High quality coolant surge tanks, both front and rear, were provided by Canton Racing products. While the rear surge serves as the high point of the system, the front tank provides the important and required bleed point for the engine itself to help prevent air in the system from reducing cooling system effectiveness. -20 AN male fittings were welded on the radiator to accommodate the Vibrant Performance fittings.
Coolant lines were routed to the engine bay for final connection. Also posing in the photo is the nice Canton catch can used by the team. Due to space limitations, only one catch can was used so an additional -12AN fitting was welded to the can to accept flow from both heads.
With coolant lines and fittings in place, Note the fabricated “T” fitting. The black tube was later replaced with an AN fitting and is the return line from the surge/swirl tank.
Let the coyote breath – an exhausting process
One of the biggest and most time consuming challenges faced by the team was the modification of the stock Ford Coyote exhaust manifolds to fit the chassis. The team concluded this approach would be faster than a full custom exhaust manifold and, given the limited time available, chose this approach even though it would sacrifice some high end horsepower. The team tried to retain as much of the flange and tubing as possible while also reusing the stock Y collectors.
The passenger side manifold was nearly 3/4 of an inch too wide for the frame rail, and that was after the stock flange was removed. Bringing it closer to the block would have been simple if the manifold did not also need to clear the starter motor. On the driver’s side, the manifold was too wide at the outlet flange and also had to be carefully modified to fit around the steering shaft previously installed by the team.
Work started by cutting off the offending parts of the manifolds and then carefully cutting and fitting tubes to reroute the manifolds
Dan led an excellent team with Dan handling the measuring, cutting and fitting while Kaizen handled the TIG welding using Vibrant Performance stainless steel weld wire. A combination of cut up manifold parts and Vibrant Performance stainless steel tube were used to make all the modifications.
As parts were cut, they were welded into place in a mostly step by step process to produce the finished manifolds.
Here are the completed modified manifolds….You could say…”Coyote Ugly” but very functional and actually a nice bit of fabrication work.
Below you can see the fitment around the steering shaft and how little space the team had to fit the exhaust.
And…Installed on the engine
The team then fabricated the exhaust system using Vibrant Performance V-Band clamps, flex couplings and tubing, including four inch oval tube.
Vibrant flexible couplings were used to allow the exhaust system to move slightly with chassis flex to reduce stress on the system.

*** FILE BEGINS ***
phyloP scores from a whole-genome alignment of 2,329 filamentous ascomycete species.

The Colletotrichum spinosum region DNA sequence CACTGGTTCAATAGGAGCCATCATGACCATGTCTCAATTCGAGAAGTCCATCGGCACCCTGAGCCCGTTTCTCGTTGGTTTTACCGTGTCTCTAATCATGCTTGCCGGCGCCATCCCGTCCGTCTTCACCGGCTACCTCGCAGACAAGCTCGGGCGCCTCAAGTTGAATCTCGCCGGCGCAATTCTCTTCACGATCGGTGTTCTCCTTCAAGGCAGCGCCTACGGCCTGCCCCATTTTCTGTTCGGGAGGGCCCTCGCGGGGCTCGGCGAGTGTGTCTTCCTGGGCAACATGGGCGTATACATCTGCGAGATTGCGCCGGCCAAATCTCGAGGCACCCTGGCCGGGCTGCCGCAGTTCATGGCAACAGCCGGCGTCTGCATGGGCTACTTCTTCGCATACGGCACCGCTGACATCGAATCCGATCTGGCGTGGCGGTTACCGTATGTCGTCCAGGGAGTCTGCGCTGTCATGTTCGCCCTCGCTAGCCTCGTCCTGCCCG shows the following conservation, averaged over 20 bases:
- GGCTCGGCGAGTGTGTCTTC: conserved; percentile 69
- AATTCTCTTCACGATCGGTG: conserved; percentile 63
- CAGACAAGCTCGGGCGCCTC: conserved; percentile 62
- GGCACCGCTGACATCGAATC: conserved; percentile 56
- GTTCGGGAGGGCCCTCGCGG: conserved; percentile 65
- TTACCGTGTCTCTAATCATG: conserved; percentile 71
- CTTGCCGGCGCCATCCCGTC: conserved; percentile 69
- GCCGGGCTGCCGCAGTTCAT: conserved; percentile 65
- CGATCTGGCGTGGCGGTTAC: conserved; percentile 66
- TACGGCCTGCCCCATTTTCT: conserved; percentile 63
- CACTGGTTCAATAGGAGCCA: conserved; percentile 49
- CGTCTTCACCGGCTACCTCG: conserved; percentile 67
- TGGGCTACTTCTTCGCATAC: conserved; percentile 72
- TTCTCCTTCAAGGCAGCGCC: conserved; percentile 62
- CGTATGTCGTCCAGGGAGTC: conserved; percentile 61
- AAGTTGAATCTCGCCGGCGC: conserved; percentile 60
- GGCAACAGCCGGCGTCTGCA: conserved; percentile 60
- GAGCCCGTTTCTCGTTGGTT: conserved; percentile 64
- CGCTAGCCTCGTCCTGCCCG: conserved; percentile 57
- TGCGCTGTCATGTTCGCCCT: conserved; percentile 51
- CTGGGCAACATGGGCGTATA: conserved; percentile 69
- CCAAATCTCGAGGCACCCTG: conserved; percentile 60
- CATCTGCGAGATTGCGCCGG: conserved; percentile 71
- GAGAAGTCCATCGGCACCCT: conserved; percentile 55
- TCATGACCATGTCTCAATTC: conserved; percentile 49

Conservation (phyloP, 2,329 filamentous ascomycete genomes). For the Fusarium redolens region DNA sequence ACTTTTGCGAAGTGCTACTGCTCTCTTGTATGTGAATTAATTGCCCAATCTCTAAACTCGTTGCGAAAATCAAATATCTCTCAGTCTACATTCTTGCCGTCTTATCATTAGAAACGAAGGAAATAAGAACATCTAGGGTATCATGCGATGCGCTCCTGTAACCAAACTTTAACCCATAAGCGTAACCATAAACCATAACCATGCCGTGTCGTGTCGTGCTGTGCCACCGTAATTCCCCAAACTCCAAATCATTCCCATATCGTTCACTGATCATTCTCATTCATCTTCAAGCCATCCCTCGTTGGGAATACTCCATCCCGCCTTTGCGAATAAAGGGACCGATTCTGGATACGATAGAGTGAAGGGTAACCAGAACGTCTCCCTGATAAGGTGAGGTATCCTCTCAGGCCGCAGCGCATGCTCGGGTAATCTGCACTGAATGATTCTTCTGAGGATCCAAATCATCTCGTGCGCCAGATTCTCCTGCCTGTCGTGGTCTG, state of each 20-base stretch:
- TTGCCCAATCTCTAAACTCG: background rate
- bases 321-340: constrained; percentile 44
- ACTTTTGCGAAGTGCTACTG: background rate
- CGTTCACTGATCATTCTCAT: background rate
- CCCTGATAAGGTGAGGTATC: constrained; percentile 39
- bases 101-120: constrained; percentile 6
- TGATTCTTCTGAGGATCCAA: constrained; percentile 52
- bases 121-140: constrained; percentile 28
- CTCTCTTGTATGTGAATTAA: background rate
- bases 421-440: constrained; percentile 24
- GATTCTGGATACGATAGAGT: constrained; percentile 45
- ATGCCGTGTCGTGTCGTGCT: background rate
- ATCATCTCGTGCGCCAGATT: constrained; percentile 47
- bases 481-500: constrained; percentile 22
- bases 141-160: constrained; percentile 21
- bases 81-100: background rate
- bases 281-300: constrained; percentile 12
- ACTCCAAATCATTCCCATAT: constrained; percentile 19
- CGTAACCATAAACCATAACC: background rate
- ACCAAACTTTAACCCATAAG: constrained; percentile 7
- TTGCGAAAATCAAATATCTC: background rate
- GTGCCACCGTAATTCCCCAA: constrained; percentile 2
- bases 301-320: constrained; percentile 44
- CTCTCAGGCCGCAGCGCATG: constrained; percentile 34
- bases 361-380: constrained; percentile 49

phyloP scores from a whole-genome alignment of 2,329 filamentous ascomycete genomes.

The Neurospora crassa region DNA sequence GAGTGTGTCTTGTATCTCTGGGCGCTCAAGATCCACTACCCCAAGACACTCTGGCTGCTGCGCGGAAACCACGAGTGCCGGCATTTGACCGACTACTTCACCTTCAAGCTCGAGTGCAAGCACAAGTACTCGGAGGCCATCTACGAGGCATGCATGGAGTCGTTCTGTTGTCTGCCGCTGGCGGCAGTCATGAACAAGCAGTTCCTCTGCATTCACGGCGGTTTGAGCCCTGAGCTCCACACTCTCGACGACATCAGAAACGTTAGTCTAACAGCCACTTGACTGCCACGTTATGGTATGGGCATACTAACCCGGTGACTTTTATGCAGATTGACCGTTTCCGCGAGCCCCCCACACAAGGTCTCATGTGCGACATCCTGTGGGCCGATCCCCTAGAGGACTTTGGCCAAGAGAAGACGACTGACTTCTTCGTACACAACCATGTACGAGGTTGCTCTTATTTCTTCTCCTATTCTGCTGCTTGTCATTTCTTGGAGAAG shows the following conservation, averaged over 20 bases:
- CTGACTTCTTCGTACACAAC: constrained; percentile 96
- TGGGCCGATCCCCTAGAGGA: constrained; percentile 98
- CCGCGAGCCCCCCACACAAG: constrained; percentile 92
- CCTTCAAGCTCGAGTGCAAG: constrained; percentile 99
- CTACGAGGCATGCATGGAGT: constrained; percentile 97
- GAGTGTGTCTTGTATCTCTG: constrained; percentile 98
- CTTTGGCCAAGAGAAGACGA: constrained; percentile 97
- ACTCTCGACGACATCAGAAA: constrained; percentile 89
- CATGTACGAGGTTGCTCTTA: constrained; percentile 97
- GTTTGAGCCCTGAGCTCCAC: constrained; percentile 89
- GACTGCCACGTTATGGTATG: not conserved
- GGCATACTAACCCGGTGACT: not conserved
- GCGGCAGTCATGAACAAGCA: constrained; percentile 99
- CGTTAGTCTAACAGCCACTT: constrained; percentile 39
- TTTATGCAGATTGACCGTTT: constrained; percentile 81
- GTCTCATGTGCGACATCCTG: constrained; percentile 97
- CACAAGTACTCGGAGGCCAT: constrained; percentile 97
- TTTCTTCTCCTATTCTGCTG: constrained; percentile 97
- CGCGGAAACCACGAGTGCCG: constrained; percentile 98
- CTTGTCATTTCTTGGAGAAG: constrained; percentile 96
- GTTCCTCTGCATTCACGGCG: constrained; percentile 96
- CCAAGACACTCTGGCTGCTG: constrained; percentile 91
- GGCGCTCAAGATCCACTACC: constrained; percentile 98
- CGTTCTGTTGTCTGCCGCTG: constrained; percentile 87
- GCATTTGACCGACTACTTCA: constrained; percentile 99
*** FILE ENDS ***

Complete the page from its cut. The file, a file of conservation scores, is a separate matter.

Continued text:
The complete exhaust system can easily be removed for service and repairs when needed.
The stock out of the box Aluminator comes with a nice small oil filter block with integrated oil cooler and a Ford Racing oil filter. Unfortunately, the combination is too large for the Nissan chassis and filter relocation would be required.
Work started with a Ford Performance Parts Coyote oil line adapter to allow use of the remote filter and a much larger externally mounted oil cooler. Given the team slightly relocated the alternator, the adapter had to be “massaged” slightly to clear the bolt and nut now used to mount the alternator.
Fed by Vibrant Performance hose and fittings, a Canton Racing Products remote oil filter mount and oil cooler were used in the system. Also shown below is the Canton power steering cooler.
To help assure adequate oiling under the worst of conditions, a Canton Racing Products two quart Accusump was plumbed into the system. A Vibrant Performance check valve assures emergency oil from the Accusump flows in the proper direction, if ever needed.
To help provide ventilation for the crankcase and to handle blow-off, Canton Racing Products provided an oil catch can for the car as noted above.
Dan calculated that the Ford Coyote based supercharged Aluminator NA engine operating at high boost would consume mass quantities of Thunderbolt Racing Fuel’s E85. Working closely with Deatschwerks, a system was designed to handle all fueling needs.
Starting with a custom FuelSafe fuel cell, a Deatschwerks DW300 in tank pump was used to feed a DW3.5L modular surge tank fitted with dual DW350iL fuel pumps and DW filters. A 100 micron inline filter was placed after the surge tank to filter the output of the dual DW350iL’s. Unfortunately, Deatschwerks released its slick new fuel pressure regulator after the car was built. In the future, the team will be installing the Deatschwerks FPR ( the team has tested it, and it worked flawlessy, but some fuel line modifications will be required for the permanent installation).
Fuel safe created a new size cell for the car and supplied the custom powder coat worthy of a Drift Chick.
Deatschwerks new in tank 100 micon filters and surge tank were installed in the car to create a robust and effective fuel system.
DW 350iL Fuel pumps deliver the fuel through Vibrant Performance E85 rated hose and fittings!
Deatschwerks 1200cc DV2 Injectors were selected to handle the mass quantities of Thunderbolt E85 required the fuel the beast.
A look at the very functional Vibrant Performance E85 compatible hose and fittings that carries fuel to the engine and injectors.
One of the final tasks in installing the engine and supercharger cooling systems was to locate the various reservoirs, catch cans and surge tanks required for successful operation. And, the Coyote based engine, by design, requires a breather setup to eliminate air in the cooling system, a critical component. With limited space available, the team came up with a nice grouping for the items.
All fluid lines were plumbed using Vibrant Performance hose and fittings. Assembling the hoses and hose ends is easy with Vibrant. Kelsey shows you how in this short video.
We’ve covered quite a bit of ground here in Part 4. Take a break and stay tuned for part 5!!